I think Sabato offers sound advice:

Media gaffes and goofs should not be easily excused, since commendable restraint — occasionally, simple silence — is the obvious remedy. There should be a penalty for a big error, even if it is only severe criticism.

A simple statement: “here is what we know for fact and here is what we’re still checking out” would help give viewers perspective as they navigate the chocking flow of information. It allows news outlets to have it both ways: report the hearsay but make sure everyone knows it for what it is.

Thinking About Media After the Marathon

I’ll start by thanking Chris and Melissa Bugaj for re-energizing my enthusiasm for podcasts. I used to listen to lots of podcasts but, for some unknown reason, stopped. Maybe it was just media overload, or switching to iOS from Android. After participating in the recent VSTE webinar (scroll down to find the archive) on integrating audio in the classroom, I installed the Podcasts app on my phone and iPad and added a few podcasts to my library.

On of my previous favorites had been On The Media, a program sponsored by WNYC. Brooke Gladstone takes an engaging, reflective approach to the workings of the media, often interviewing journalists involved in the week’s news about how and why they did the things they did. Not surprisingly, this week Brooke focused on the Boston Marathon bombings and the somewhat shoddy performance of the media in their seeming willingness to abandon long established principles such as confirming stories with multiple sources in order to beat others to the story. They reported erroneous information rather than wait to make sure it was correct because if they got it right, they would be heroes and if they got it wrong, they could just blame fluidity of the situation. That excuse ignores the important role of the formal media in our live: we rely on them to get the story right before they tell it.

But, there seems to be a very fuzzy line these days between journalists and bloggers and tweeters with journalists being lured away from their role as the nation’s fact checkers. Reporters are monitoring police dispatchers and, according to On The Media, those dispatchers were actually monitoring Twitter and reporting on things they heard. It became a closed loop where no one was doing any fact checking at all.

And, of course, there were the fake twitter accounts from the bombers that immediately got reported as real messages.

The program is worth a listen and, I hope, will prompt discussion about the role we all play in the exchange of information. Meanwhile, Slate offers some good advice about what to do the next time there is a breaking story. I’m planning to finally read Proust.

Advice to Newbies

I am in the midst of teaching an online course that focuses on educational technology for school administrators. While the focus of the course is educational technology, it is not a “tech” course. The participants do explore various technologies, but the main conversation is about how administrators can support the use of technology. The course is centered around the NETS-A and we move from visionary leadership to professional learning to systemic improvement in the course of the semester.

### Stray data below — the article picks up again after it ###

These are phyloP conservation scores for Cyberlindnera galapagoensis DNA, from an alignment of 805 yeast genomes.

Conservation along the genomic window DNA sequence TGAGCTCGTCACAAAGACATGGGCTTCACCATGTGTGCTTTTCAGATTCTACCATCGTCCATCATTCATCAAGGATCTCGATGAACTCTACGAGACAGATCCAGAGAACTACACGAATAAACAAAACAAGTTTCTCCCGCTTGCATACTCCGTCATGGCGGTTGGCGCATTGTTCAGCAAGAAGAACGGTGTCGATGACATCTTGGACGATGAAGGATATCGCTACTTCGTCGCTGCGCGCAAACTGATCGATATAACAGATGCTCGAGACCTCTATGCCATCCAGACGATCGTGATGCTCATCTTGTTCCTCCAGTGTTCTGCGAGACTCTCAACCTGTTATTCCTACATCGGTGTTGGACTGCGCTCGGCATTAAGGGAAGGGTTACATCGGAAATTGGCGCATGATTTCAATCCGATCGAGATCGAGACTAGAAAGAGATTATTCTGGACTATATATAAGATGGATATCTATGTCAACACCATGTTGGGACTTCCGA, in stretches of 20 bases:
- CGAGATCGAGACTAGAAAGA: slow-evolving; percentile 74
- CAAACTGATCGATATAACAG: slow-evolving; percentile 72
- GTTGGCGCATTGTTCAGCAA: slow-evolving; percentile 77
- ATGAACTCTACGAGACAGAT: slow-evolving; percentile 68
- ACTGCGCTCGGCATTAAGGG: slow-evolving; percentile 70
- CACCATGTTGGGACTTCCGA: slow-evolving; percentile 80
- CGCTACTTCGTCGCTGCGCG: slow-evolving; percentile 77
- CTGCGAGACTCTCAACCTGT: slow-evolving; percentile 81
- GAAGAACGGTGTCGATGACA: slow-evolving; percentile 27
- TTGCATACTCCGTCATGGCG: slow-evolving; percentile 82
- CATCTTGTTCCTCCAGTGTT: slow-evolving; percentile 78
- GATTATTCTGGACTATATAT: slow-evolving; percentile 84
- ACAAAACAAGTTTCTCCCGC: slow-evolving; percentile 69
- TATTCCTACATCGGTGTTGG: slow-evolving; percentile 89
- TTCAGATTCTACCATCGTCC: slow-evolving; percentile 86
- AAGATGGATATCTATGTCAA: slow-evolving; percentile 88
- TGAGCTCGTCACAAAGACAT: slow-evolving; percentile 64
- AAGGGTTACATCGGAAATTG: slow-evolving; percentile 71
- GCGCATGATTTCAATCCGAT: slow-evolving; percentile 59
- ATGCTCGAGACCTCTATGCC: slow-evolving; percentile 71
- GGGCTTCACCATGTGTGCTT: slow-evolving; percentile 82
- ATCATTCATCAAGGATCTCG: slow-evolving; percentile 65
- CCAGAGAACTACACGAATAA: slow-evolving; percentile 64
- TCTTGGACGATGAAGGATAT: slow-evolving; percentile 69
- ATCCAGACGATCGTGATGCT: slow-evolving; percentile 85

Many of the participants do not consider themselves technologically savvy and the course is their first online experience as well. I do a lot of hand holding at the beginning, and for some, throughout the semester, as they struggle both with the content that asks them to reconsider much of what they think about education and technology, and the technology itself. I do some scaffolding by way of screencasts of how to navigate our course in Google Sites, and I am always available to answer specific questions as I make it clear to them that they aren’t being graded on their ability to use technology.

Still, they feel overwhelmed. Their first assignment is to choose a technology and create a tutorial designed for school leaders. After reviewing her classmates’ work, one student commented on how much she loved Voice Thread and then wondered why she didn’t learn about it sooner. Another was determined to learn everything about all the new technologies that were introduced. Yet another despaired of every being more than an immigrant, unable to understand the new language and culture.

I give all of them the same piece of advice: there’s a lot of technology out there and more is being added every day. That’s the way it is going to be from now on. So, get used to always feeling behind. Give up trying to learn about all of it, but position yourself within a professional learning network that at least helps you build awareness of new trends and offer support for your learning efforts. Then, consider your needs as a teacher or administrator, and find one or two technologies that support those needs and learn all you can about them. Are you responsible for professional development? Then, maybe Google sites is a good tool for creating a shared space. Do you feel like you need to communicate better with all your stakeholders? Then, maybe you should explore how Facebook and Twitter could help with that outreach? Do you have lots of technology in your school but not much integration? Then, maybe it’s a model like TPACK that can help support your efforts.

And, when you discover a new-to-you technology like Voice Thread, don’t wonder why it took you so long. Instead, embrace it, learn about it, and be reassured that an “older” technology likely has more staying power so you won’t be facing its loss in a few weeks when the company goes under.

Finally, learning one technology in depth will support your adaptive learning as you will become more familiar with technology in general and the next time you’re facing a new program or tool, you’ll be better equipped to dive in.

What advice do you have for these newbies?